In the past, meter data was personally gathered by on-site "sneaker reads." Later, telephone modems greatly improved cost-efficiency and throughput. This was followed by sending data via Ethernet, wireless (RF) link, satellite, power line carrier (PLC) and other technologies. All of these methods are still in use to some extent. However, the data itself is more complex, and is now being used for load profiling, power quality monitoring, equipment diagnostics and a host of other functions. The availability if improved metering products with new communications options like wireless mesh networking and compatibility with Modbus, BACnet, LonWorks, IP and other protocols, continues to drive the technology toward greater sophistication and value for the user.
Submeters Take The Green Challenge
Building "Green" generally refers to the practice of optimizing building efficiency by using less energy, water and materials, and by reducing the impact of building on health and the environment through better design, construction, operation, maintenance and other performance criteria over the building's life cycle. The terms "sustainable development" and "sustainability" are often mentioned in the context of green buildings, which are scored by a number of available benchmarking tools - the most widely of which is the U.S. Green Building Council's Leadership in Energy & Environmental Design (LEED) rating system.
Building commissioning and LEED certification are based on accurate and reliable energy data. Submeter manufacturers have responded to the green challenge by developing next-generation hardware and software tools that specifically address the needs of the sustainability market by providing functionality that helps the using facility measure and verify compliance with LEED, EPACT, Renewable Energy, Demand Response and other major energy initiatives. Typical functions will include:
- Scrolling LCD display of kilowatt hour (kWh) usage
- kWh in dollars
- Current demand load (kW)
- Cost per hour, based on current load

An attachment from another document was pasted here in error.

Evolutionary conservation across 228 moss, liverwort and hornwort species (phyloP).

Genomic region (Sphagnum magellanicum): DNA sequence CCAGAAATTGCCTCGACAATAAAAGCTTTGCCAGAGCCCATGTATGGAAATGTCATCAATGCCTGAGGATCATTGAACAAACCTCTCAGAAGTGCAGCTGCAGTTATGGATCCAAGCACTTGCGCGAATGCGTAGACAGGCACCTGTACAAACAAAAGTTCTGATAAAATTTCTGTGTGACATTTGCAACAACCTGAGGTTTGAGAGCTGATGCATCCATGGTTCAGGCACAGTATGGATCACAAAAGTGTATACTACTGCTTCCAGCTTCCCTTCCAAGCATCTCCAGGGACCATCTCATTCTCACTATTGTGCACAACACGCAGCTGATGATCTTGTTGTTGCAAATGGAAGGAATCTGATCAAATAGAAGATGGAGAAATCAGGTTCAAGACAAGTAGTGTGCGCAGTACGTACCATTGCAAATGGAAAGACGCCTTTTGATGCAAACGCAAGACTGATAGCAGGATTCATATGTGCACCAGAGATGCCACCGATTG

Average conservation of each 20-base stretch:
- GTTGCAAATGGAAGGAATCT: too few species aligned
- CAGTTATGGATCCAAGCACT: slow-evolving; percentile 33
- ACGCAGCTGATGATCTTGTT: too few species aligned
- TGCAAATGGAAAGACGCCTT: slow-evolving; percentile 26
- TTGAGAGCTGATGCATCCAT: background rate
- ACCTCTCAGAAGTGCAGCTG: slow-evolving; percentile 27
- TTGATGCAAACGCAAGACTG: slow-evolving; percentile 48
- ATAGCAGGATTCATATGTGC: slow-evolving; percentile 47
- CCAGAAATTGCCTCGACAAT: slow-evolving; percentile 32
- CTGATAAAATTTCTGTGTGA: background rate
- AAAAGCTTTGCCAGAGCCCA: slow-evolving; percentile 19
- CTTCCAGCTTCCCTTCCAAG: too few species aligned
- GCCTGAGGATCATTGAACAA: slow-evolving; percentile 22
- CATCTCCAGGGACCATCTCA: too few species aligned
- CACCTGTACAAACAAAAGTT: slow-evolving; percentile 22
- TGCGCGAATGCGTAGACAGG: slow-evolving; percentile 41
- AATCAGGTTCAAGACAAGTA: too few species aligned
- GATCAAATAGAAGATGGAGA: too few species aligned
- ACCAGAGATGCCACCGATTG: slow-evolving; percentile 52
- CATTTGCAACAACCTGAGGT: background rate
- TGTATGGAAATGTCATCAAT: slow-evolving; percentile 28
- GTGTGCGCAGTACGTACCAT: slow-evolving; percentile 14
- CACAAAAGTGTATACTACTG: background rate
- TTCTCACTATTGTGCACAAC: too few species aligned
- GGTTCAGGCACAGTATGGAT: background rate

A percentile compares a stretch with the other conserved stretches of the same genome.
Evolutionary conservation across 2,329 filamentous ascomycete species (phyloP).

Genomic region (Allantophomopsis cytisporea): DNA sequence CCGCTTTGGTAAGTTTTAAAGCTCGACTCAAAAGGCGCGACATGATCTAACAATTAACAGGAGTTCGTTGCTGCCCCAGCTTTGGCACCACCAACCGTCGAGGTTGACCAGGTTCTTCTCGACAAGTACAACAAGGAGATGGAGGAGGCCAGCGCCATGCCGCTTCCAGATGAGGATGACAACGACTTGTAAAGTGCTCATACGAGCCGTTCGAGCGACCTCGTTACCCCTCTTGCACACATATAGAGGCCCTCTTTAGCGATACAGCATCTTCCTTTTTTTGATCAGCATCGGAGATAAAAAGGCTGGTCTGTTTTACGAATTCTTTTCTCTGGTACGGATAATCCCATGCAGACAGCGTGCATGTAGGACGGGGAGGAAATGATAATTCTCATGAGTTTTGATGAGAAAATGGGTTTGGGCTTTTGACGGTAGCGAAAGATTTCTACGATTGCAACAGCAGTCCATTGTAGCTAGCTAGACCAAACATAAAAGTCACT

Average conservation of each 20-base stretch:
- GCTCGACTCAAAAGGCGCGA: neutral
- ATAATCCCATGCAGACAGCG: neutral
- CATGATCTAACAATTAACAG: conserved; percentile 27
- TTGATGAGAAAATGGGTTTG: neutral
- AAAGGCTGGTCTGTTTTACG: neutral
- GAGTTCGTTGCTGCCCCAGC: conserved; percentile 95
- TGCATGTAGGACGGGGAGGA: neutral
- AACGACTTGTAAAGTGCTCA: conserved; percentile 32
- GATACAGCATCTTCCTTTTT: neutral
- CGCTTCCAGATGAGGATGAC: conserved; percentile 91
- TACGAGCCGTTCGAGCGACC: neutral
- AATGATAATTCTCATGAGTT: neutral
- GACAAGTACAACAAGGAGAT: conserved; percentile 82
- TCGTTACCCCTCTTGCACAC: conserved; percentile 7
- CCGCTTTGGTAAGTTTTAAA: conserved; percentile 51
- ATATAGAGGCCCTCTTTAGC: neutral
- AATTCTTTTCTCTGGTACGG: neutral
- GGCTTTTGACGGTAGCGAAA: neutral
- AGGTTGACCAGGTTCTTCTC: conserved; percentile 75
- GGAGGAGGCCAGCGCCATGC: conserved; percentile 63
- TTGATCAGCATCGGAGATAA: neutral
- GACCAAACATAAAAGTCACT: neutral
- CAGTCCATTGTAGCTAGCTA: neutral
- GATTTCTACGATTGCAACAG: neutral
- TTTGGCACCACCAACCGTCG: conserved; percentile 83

- Estimated CO2 emissions in pounds, based on Department of Energy (DOE) standards
- Estimated CO2 emissions based on current load
- Net metering, including utility-delivered vs. user-received power and net usage
How Submeters Facilitate Green Buildings
Submeters can contribute directly to the certification of facilities under major energy initiative guidelines, including EPACT 2005/EISA 2007 and LEED. Specific compliance includes:
Distributor Sales Opportunities
As the primary electrical equipment supplier, growing green building construction - new and retrofit - provides a clear opportunity for the wholesaler to become an integral part of the process. Becoming knowledgeable about sustainable facilities, obtaining LEED accreditation, offering educational seminars and other measures, are only a few of the creative ways that distributors can differentiate themselves from the competition while providing real value to their customers. As word gets around that a certain distributor is "green savvy," that wholesaler becomes the "go-to-guy" for green building advice and equipment purchases.
Green knowledge provides a leg up in other ways, too. For example, the next time a contractor comes in to buy some energy-efficient T8 lighting, the green-savvy distributor may see an opportunity to also pitch submeters as a way for the contractor to get a few extra points towards the facility LEED rating or energy credit. The writing is on the wall - the world is going green. And submetering is just the ticket for sharing a little more of that "green" with the wholesaler's own bottom line.